8.  CRAZY STATE LAWS:  Good Housekeeping reminds us that there are crazy laws in every state. In the State of Minnesota, dirty tires are banned. Driving through Minnesota soon? Make sure to get your car washed prior, as dirty tires are considered a public nuisance.
9.  ZEN PROVEN TEACHINGS TO LIVE BY:  Do not walk behind me, for I may not lead. Do not walk ahead of me, for I may not follow. Do not walk beside me either. Just pretty much leave me the hell alone.
10.  PONDERISMS:  I used to eat a lot of natural foods until I learned that most people die of natural causes.
11.  OLD CEMETERIES & EPITAPHS:  A truly happy person is one who can enjoy the scenery on a detour and one who can enjoy browsing old cemeteries. For example, in Silver City, Nevada, a cemetery reads: here lays The Kid, we planted him raw. He was quick on the trigger, but slow on the draw.
12.  TODAY IN HISTORY:  On this day in 2015 real estate mogul Donald Trump launched his campaign for U.S. President.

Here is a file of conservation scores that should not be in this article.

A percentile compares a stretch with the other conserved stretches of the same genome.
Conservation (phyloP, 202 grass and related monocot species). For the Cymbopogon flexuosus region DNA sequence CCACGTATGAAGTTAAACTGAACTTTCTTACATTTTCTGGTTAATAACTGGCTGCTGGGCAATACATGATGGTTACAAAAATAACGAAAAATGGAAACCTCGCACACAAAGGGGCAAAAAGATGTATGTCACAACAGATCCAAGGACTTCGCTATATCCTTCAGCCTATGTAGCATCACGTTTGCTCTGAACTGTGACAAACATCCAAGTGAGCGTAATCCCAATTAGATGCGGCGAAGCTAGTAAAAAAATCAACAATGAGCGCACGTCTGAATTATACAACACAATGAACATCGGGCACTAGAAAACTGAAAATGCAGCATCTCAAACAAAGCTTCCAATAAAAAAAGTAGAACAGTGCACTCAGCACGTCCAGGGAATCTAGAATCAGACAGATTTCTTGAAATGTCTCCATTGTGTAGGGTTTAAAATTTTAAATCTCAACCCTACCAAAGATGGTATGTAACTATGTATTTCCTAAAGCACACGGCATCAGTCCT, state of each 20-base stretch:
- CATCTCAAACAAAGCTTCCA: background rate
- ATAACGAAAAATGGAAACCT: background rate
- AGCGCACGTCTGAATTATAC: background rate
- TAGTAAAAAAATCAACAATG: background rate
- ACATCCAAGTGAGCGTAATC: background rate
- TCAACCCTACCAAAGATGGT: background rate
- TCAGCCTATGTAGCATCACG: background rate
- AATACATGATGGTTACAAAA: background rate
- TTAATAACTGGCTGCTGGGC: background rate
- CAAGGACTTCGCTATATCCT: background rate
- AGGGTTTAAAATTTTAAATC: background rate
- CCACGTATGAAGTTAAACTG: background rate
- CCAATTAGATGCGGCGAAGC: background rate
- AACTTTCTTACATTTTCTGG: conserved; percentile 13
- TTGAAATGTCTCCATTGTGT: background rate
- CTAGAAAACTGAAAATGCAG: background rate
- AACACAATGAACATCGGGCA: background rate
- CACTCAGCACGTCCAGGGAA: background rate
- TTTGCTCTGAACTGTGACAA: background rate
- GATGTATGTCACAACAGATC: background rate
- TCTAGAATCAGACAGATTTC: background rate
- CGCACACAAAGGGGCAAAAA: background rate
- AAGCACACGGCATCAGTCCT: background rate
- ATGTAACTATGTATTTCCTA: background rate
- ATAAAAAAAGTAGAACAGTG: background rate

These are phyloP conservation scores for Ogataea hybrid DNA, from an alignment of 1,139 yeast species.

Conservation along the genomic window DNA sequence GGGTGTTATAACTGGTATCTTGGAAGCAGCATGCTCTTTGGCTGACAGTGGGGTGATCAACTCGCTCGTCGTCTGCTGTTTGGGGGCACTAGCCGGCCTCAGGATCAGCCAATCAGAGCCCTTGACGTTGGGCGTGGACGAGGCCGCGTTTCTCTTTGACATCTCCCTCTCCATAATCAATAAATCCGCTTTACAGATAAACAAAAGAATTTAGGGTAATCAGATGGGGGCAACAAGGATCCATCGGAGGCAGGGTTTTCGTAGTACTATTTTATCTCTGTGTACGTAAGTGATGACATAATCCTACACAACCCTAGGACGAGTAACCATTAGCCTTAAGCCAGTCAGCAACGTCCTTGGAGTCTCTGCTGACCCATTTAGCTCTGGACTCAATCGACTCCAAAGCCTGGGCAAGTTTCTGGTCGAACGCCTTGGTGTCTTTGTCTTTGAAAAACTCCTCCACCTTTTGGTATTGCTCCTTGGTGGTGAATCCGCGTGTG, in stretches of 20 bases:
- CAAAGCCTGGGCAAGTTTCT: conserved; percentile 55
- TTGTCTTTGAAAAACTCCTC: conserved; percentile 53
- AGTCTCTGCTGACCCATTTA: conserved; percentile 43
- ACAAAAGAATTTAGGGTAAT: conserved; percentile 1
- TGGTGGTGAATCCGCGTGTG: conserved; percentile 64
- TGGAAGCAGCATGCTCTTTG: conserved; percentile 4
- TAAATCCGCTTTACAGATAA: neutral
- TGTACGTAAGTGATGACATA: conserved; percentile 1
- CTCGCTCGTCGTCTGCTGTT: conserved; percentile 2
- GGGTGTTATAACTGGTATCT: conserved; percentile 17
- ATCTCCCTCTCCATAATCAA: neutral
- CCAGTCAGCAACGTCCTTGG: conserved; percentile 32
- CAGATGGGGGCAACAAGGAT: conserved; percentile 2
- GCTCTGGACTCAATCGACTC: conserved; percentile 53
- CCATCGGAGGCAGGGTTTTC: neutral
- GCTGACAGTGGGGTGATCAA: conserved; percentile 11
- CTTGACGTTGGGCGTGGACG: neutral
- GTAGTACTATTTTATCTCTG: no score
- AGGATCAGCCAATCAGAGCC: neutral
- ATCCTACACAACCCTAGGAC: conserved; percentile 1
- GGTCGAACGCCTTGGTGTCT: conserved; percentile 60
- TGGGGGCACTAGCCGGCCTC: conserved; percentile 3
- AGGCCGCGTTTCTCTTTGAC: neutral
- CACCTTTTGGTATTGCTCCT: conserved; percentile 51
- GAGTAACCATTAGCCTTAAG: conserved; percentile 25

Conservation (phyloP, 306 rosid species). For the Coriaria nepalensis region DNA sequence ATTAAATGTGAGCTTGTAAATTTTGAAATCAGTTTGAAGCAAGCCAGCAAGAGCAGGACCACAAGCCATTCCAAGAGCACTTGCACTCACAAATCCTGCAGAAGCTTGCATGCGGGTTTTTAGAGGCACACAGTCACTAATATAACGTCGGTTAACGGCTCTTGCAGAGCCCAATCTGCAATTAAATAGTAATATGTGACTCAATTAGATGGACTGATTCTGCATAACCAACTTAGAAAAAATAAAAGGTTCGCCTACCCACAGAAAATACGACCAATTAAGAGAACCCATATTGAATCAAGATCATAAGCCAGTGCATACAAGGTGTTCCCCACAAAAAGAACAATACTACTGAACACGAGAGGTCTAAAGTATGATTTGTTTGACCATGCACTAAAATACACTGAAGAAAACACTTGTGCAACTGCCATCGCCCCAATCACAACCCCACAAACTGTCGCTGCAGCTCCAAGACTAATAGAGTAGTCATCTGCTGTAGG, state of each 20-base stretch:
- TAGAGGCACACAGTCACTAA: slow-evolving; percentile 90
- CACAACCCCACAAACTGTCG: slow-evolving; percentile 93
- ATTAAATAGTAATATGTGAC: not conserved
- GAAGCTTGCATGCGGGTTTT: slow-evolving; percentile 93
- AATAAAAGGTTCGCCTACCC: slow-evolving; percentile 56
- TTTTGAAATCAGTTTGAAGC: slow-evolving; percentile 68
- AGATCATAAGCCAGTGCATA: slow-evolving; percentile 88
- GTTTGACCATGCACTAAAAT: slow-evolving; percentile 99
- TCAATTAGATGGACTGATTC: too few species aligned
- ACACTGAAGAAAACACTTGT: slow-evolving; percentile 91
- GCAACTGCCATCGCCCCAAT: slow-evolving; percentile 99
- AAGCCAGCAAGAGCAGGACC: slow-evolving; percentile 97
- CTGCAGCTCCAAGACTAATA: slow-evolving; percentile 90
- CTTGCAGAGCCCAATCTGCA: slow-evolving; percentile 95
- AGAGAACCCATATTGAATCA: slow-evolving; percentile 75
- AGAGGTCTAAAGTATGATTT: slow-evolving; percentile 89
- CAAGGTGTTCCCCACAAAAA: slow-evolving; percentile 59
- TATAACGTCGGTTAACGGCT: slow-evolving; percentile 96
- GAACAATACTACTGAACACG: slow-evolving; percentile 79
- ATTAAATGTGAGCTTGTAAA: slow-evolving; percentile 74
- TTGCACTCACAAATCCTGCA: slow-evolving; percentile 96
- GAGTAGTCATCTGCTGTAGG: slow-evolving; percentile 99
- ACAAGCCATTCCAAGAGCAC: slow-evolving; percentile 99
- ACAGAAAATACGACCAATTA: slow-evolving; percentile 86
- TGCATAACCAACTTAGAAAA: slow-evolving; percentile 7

13. KEEP THOSE CARDS AND LETTERS COMING: Several readers regularly supply us with suggestions or tips for newsletter items. Please feel free to send us or point us to matters you think would be of interest to our readers. Subject to editorial discretion, we may print them. Rest assured that we will not publish any names as referring sources.

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Items in this Newsletter may be excerpts or summaries of original or secondary source material, and may have been reorganized for clarity and brevity. This Newsletter is general in nature and is not intended to provide specific legal or other advice.